Primaries are different animals than higher turnout general elections. I preach often that campaigns are all about dear ol’ MOM–money, organization and message. When it comes to taking it to the streets, campaigns are more about money and organization. When you have oodles of dough, as Mayor Bill Finch’s reelection campaign enjoys, you can hire a hundred workers to canvass neighborhoods, knock on doors, push an absentee ballot operation, drag Democratic voters to polling places. I don’t envy the person writing the checks before or after election day. Hey, where’s my money!!!
What about cash? Will there be old-fashioned cash in the streets? What, you think campaigns are loaded with boy scouts?
The Finch campaign has done a nice job raising (at last count) more than $300K. A mighty chunk of this will be designated for the streets. That means hiring folks to drive the election-day turnout. The Bridgeport Democratic Town Committee, in this type of race, isn’t enough by itself to generate enough of a turnout for the mayor. Why? Finch opponent Mary-Jane Foster will spend at least $225K by Tuesday, a record-breaking total for an incumbent challenger in a city primary. Say what? Yes, no challenger to a mayoral incumbent has raised this type of money, some of it her own moolah. It’s impossible to take on an incumbent without money. Foster’s money has Finch’s attention, irrespective of his operatives’ prediction he’ll blow her away come Tuesday.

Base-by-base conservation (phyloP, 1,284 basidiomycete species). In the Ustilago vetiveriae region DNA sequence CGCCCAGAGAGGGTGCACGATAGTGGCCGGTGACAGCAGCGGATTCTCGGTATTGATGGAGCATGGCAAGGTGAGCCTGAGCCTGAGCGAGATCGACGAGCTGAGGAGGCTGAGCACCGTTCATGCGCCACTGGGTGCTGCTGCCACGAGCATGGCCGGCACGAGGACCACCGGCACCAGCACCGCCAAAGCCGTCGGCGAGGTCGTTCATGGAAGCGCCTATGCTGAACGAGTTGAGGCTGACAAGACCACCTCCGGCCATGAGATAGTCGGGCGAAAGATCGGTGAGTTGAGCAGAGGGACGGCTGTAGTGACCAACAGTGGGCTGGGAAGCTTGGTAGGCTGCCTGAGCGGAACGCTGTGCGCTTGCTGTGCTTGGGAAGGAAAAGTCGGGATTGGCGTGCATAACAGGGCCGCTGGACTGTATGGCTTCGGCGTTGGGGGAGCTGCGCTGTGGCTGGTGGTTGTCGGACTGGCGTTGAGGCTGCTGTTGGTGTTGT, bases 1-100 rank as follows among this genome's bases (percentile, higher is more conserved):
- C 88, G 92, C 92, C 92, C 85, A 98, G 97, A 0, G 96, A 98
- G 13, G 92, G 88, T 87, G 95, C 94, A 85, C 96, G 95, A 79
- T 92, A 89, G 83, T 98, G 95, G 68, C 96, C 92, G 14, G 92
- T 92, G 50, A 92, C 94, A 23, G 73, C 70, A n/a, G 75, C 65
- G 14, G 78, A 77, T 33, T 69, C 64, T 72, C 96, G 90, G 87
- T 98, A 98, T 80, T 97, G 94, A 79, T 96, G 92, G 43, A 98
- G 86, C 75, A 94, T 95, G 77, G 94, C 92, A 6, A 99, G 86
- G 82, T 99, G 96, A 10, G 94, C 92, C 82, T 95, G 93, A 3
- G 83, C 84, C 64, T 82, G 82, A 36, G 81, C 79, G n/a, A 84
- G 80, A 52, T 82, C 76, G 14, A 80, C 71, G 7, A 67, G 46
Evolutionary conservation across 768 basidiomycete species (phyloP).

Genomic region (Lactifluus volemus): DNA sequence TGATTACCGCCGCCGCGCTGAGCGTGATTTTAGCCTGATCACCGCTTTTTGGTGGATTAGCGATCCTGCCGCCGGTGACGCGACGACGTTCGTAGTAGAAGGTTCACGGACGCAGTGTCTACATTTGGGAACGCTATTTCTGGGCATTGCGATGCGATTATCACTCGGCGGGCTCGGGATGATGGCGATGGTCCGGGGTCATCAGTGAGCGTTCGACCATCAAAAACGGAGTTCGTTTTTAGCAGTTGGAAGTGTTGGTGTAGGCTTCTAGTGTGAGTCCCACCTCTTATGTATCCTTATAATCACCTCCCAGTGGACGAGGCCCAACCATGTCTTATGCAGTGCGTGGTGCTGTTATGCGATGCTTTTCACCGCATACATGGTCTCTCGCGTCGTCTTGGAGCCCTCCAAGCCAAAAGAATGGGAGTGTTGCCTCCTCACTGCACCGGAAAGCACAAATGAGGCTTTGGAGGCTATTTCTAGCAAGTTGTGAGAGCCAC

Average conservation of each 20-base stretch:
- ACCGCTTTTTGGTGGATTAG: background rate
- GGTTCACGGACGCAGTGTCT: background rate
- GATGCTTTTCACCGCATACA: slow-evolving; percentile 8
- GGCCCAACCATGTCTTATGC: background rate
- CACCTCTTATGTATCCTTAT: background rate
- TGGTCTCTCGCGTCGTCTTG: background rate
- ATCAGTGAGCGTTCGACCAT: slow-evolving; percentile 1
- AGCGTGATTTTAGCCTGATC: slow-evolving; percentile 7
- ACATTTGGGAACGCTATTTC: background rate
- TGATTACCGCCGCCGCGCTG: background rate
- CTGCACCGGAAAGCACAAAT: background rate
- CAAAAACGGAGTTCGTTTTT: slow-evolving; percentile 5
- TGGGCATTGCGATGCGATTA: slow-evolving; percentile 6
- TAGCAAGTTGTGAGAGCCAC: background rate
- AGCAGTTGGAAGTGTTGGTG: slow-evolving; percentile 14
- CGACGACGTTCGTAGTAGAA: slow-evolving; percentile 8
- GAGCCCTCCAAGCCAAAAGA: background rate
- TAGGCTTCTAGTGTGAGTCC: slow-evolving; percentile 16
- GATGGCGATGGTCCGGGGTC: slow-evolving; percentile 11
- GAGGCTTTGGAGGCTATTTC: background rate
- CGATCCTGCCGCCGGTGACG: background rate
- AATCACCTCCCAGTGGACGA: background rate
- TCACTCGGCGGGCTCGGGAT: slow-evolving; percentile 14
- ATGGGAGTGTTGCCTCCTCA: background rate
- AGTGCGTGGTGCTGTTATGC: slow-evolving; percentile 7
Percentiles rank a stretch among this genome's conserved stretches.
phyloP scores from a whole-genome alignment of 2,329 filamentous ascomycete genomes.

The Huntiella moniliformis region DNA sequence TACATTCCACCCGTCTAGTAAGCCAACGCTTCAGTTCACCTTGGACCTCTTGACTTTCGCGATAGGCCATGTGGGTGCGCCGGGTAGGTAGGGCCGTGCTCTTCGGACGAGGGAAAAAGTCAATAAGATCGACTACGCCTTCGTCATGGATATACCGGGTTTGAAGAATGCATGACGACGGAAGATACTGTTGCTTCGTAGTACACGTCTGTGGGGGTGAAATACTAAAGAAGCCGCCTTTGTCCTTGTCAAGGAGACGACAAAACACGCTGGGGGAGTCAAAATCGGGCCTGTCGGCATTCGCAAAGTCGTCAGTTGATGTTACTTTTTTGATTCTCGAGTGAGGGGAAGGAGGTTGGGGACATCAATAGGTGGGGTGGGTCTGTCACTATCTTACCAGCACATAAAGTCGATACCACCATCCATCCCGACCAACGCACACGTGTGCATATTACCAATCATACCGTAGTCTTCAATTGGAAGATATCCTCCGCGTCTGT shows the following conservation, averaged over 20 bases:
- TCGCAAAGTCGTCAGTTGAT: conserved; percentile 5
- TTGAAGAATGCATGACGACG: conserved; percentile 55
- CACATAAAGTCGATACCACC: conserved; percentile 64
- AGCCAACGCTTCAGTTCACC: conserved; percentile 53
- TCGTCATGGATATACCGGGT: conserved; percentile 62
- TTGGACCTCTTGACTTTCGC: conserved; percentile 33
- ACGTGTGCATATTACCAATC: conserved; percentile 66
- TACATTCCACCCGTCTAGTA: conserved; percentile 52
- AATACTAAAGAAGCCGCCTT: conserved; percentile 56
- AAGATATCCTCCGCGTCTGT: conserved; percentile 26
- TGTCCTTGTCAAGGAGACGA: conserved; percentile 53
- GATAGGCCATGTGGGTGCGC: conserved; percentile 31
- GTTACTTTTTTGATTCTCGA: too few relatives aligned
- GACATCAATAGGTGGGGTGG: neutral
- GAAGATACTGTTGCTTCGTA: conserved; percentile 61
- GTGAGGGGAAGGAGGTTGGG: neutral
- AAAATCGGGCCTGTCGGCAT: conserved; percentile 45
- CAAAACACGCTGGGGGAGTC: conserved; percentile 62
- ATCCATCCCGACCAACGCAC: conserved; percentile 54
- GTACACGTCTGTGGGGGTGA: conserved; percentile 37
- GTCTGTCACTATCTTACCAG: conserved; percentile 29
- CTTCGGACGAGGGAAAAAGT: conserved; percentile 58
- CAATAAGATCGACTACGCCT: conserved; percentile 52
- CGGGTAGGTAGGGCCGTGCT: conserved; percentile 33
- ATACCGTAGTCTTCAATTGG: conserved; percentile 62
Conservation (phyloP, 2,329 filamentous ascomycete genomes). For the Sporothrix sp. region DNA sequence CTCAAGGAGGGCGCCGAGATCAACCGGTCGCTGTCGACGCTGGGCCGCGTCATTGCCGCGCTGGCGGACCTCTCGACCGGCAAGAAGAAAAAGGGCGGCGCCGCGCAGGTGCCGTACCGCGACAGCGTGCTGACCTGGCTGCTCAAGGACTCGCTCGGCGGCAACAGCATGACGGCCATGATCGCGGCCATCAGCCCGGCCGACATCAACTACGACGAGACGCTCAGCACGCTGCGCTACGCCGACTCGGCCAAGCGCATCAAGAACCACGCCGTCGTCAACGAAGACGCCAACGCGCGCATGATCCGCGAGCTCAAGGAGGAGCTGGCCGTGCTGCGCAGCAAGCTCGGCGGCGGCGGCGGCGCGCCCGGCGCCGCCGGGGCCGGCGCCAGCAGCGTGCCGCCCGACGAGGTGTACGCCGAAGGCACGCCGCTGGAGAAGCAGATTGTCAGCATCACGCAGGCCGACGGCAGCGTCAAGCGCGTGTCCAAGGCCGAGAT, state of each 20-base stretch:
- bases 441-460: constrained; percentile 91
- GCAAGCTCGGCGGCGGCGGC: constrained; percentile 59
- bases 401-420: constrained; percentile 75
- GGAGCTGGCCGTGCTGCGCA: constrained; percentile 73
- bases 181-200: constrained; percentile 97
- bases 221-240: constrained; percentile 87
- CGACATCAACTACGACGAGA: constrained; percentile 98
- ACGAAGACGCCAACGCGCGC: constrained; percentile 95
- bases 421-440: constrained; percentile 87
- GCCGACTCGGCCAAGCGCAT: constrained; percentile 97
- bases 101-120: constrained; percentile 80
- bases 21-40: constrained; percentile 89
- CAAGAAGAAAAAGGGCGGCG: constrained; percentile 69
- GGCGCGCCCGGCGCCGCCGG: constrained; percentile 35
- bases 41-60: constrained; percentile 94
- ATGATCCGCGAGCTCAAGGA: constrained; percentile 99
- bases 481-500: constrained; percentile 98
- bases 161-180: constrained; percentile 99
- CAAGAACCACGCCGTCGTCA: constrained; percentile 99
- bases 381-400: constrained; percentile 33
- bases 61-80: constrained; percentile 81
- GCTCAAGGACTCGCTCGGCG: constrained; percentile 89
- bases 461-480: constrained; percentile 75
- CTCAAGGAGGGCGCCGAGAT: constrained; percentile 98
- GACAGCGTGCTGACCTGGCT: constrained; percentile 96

Finch’s chief strategist Adam Wood knows he needs more than the 90-member Democratic Town Committee for an effective primary turnout. There may be 90 members but maybe half of them work. Foster’s campaign manager Jason Bartlett doesn’t have Finch’s election budget, but knows he must have folks on the ground in the days leading up to the primary to bolster the turnout for Foster. You cannot win by volunteers alone. How much will each camp devote financially to this effort? We won’t know the final numbers until after the primary, but rest assured it will be enough to pay your mortgage this month, finance a new car and keep the lights on in your house for the next year. This stuff doesn’t come cheap.
And then there’s the subject of political action committees and the role they’ve played and will play on primary day. Paging East End District Leader Ralph Ford, a Finch supporter. What tricks does the good doctor have up his PAC sleeve?